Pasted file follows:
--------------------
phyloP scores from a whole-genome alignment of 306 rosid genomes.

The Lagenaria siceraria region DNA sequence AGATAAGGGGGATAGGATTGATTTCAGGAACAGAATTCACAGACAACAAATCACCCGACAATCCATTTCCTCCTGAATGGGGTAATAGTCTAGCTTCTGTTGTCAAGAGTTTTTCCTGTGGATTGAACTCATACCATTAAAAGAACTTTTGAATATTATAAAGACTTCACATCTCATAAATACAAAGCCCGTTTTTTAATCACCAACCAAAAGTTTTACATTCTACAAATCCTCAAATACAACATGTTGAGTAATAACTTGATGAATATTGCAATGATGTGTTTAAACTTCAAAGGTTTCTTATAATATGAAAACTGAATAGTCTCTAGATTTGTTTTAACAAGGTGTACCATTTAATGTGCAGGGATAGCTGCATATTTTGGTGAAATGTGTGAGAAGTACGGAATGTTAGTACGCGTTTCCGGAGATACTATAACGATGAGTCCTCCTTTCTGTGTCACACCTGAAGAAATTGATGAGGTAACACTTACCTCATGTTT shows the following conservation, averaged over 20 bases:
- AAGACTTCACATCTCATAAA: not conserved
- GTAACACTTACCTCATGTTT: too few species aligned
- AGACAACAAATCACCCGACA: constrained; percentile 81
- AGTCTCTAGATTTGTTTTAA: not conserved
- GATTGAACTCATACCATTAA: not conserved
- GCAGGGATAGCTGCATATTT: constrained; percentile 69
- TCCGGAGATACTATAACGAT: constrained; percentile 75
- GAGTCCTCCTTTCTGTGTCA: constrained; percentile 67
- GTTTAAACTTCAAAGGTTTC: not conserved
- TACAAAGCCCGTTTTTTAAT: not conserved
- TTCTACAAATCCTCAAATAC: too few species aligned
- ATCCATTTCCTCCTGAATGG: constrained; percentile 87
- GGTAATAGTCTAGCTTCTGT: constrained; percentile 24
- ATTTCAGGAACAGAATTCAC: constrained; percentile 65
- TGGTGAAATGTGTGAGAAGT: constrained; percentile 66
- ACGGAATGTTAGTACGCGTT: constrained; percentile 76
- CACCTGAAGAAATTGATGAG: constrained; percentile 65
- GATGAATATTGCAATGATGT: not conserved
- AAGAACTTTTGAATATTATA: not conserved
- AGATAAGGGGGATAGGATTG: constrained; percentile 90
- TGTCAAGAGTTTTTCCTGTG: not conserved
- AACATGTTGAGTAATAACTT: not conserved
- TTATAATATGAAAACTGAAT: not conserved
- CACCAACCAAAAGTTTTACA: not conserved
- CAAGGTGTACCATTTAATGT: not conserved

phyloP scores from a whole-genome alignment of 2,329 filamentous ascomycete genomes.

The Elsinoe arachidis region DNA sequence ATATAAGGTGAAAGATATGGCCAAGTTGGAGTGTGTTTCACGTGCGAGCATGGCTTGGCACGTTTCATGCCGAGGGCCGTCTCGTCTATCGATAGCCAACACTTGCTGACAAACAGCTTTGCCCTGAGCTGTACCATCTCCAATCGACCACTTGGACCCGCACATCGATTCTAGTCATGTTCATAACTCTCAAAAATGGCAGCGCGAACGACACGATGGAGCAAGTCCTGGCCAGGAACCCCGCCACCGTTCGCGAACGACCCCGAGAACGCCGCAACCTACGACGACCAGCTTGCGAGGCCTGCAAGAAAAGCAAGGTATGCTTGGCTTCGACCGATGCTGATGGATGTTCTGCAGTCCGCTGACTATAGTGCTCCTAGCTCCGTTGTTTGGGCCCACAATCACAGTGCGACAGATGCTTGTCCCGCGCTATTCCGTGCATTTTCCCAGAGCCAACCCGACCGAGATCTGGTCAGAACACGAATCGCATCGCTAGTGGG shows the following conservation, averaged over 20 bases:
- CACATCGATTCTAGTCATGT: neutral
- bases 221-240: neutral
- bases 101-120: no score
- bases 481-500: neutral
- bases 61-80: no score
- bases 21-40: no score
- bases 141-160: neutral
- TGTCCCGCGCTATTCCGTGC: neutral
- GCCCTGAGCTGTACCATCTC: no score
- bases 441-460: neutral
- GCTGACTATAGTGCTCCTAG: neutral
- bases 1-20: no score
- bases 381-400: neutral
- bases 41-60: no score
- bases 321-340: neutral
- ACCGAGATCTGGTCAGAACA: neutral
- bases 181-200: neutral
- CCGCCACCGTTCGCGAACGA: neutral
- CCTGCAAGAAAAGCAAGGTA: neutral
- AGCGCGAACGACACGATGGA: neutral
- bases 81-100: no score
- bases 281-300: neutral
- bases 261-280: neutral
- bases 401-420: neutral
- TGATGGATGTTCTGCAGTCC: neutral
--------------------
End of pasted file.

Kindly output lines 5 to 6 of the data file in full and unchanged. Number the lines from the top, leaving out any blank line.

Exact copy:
- AGACAACAAATCACCCGACA: constrained; percentile 81
- AGTCTCTAGATTTGTTTTAA: not conserved